Abstract This study explored the perspectives of Pacific nurses on what it is like for them to work in a Pacific community mental health (PCMH) service within a district health board. Five Pacific Island nurses who worked in the three Pacific community mental health services based in the Auckland region participated in the project. The study employed narrative inquiry to gather data through focused storytelling method. The results of the study have indicated that PCMH nursing is a unique nursing field as well as highlighting significant practice issues for nurses. Complex service infrastructure and language have been found to be the major contributing practice constraints. The findings suggest the need for district health board authorities, Pacific mental health service management, professional nursing education and development programs to consider addressing these practice issues to prevent further increase in the problem of PCMH nurses shortage and enhance recruitment and retention of these nurses.
Call Number NRSNZNO @ research @ Serial 1153
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Author (up) Archer, L.K.
Title We talk what we do: An exploration of the value, role and function of storytelling in nursing from one nurse's practice perspective Type
Year 2001 Publication Abbreviated Journal Victoria University of Wellington Library
Volume Issue Pages
Keywords Nursing; Palliative care; Professional development
Abstract The role of storytelling in any society fulfils multiple functions such as maintaining culture, holding history, teaching genealogical lessons, imparting wisdom, entertaining, passing on knowledge. The author suggests that nursing, historically described as a craft with an oral tradition, could be seen to be quietly moving away from the practice of storytelling. Or has it? She asked this question and began to realise that her practice and relationships with colleagues had always been based on stories and storying. To explore this phenomenon, she began to describe her day to day practice in story form, and began to position stories she had previously written. In her work of oncology palliative care nursing within a community setting in New Zealand, the stories proved crucial to her role as an educator, and companion of patients and their families. In this paper she examines how she uses story for her benefit, the patients' benefit, but mainly for the benefit of nursing. She examines from her own perspective, some underlying themes that reinforce the need to continue this ancient tradition and explore the role, value and function of storytelling within nursing.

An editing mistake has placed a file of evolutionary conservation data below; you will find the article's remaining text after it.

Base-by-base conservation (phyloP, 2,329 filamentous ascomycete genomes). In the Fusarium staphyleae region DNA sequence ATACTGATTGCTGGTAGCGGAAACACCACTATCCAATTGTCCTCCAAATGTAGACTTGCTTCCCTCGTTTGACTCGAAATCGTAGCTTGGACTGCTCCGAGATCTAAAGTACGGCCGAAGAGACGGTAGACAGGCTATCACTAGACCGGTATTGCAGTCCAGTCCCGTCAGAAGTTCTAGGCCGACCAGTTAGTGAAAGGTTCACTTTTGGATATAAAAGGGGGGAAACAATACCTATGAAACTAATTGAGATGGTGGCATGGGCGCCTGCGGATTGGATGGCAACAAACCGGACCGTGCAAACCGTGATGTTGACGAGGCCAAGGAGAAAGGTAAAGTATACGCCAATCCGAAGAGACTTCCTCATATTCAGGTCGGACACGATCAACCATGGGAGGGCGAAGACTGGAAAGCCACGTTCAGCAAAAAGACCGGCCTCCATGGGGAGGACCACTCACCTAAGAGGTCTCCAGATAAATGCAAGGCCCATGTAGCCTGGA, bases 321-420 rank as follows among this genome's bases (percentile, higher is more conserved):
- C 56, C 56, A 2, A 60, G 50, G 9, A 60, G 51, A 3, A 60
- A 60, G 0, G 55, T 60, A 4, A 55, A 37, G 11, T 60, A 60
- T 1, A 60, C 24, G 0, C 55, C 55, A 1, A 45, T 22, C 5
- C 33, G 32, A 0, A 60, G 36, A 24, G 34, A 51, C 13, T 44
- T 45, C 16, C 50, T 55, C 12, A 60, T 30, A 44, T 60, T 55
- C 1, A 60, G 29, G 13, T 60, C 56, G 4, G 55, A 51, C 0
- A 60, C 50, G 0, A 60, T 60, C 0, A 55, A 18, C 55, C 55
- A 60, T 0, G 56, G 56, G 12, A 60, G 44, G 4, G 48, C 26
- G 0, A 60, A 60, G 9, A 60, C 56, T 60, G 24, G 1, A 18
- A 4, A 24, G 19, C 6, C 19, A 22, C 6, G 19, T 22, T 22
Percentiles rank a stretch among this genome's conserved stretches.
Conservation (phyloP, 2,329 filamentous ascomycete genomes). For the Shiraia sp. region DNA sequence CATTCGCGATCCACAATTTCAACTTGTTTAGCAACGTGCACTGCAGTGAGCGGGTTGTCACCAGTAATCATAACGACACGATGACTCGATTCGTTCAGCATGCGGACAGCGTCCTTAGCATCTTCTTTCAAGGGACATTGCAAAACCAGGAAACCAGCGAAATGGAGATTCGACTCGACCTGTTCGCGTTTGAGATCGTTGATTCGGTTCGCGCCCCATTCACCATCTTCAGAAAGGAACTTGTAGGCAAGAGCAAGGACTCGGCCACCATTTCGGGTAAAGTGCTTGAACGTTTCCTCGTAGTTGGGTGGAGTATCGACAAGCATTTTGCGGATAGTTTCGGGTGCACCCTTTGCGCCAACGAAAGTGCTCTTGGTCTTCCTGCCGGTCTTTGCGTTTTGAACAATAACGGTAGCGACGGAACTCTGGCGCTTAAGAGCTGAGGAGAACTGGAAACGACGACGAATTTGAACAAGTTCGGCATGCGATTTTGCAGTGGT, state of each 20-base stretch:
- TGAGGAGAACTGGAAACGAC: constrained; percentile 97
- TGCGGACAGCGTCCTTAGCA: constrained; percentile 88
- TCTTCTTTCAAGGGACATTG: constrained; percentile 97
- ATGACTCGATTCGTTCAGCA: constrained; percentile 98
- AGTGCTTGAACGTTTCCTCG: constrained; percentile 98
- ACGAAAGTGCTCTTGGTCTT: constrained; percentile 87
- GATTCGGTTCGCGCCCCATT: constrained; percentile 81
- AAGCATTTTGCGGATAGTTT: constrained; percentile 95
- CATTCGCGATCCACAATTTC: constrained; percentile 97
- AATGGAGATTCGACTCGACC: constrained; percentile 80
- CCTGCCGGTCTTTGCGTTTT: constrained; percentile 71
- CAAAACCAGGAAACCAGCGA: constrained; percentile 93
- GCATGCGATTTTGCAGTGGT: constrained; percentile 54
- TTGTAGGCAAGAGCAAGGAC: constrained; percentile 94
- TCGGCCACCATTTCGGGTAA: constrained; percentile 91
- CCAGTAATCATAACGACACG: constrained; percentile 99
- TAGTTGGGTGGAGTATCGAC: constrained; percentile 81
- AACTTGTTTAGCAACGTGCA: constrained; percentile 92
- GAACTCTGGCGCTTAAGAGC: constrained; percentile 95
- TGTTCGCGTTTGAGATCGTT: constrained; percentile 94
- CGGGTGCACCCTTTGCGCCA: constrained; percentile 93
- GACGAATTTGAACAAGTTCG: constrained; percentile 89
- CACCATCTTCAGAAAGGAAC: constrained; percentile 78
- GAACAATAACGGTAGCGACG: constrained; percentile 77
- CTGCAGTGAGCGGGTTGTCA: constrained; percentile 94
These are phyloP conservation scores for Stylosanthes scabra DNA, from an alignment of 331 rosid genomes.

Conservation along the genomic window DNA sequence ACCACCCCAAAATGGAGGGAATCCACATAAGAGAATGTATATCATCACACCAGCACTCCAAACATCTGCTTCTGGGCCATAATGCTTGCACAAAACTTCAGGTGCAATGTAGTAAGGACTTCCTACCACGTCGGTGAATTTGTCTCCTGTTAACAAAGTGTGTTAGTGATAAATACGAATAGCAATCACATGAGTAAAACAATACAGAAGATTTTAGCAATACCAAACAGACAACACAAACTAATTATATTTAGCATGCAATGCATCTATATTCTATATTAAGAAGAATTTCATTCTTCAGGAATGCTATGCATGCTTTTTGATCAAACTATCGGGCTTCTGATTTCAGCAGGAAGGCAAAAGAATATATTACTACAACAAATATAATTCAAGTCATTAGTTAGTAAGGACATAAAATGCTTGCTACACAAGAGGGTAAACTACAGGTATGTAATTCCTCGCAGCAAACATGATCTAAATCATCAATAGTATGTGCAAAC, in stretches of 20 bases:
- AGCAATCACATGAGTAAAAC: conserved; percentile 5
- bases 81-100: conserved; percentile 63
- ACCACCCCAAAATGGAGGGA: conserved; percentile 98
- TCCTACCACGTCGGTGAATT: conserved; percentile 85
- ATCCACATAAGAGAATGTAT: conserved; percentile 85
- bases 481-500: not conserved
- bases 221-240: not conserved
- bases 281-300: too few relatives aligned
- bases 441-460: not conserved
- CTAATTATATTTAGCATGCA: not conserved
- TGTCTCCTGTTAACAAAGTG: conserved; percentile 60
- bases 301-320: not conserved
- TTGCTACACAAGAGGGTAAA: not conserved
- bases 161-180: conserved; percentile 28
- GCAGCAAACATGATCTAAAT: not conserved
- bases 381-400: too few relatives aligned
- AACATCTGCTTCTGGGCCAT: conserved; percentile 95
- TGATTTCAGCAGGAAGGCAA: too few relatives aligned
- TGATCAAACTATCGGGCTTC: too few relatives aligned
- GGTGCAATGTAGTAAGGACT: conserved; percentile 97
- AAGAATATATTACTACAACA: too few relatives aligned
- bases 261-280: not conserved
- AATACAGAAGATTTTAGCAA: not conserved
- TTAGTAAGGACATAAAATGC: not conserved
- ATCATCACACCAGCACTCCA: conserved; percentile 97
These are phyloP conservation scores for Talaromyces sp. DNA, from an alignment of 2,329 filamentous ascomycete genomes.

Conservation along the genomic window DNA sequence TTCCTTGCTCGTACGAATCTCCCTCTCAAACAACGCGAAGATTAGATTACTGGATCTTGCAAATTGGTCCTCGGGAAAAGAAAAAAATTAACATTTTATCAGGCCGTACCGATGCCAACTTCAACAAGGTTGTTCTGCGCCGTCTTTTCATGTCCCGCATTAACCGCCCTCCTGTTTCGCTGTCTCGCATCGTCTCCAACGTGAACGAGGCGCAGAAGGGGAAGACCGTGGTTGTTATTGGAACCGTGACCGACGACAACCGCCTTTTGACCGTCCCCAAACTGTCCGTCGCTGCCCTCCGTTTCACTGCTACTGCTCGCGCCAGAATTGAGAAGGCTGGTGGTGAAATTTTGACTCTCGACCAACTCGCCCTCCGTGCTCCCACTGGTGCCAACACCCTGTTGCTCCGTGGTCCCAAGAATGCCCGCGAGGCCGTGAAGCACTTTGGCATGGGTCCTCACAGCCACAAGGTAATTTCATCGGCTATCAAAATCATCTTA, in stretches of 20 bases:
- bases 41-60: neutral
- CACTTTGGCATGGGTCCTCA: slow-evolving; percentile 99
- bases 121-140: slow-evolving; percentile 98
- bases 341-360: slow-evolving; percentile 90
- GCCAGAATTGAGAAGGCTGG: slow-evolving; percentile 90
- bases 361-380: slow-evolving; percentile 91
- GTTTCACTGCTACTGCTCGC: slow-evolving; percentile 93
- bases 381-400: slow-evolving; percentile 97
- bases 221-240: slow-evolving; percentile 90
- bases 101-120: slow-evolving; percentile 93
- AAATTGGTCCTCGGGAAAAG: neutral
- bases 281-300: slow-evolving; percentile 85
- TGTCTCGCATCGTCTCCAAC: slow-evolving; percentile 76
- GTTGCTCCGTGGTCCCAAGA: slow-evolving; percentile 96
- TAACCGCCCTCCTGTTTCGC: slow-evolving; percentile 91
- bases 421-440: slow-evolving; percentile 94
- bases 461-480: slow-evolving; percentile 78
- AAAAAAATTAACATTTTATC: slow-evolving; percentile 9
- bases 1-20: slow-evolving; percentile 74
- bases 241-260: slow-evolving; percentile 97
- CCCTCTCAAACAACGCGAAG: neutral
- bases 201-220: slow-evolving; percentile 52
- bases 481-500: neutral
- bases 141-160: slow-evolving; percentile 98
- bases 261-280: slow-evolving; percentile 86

Call Number NRSNZNO @ research @ Serial 788
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Author (up) Arcus, K.J.
Title Often wearisome, sometimes saddening, but always interesting: A hundred years of district nursing in Wellington, 1903-2003 Type
Year 2004 Publication Abbreviated Journal Victoria University of Wellington Library
Volume Issue Pages
Keywords District nursing; History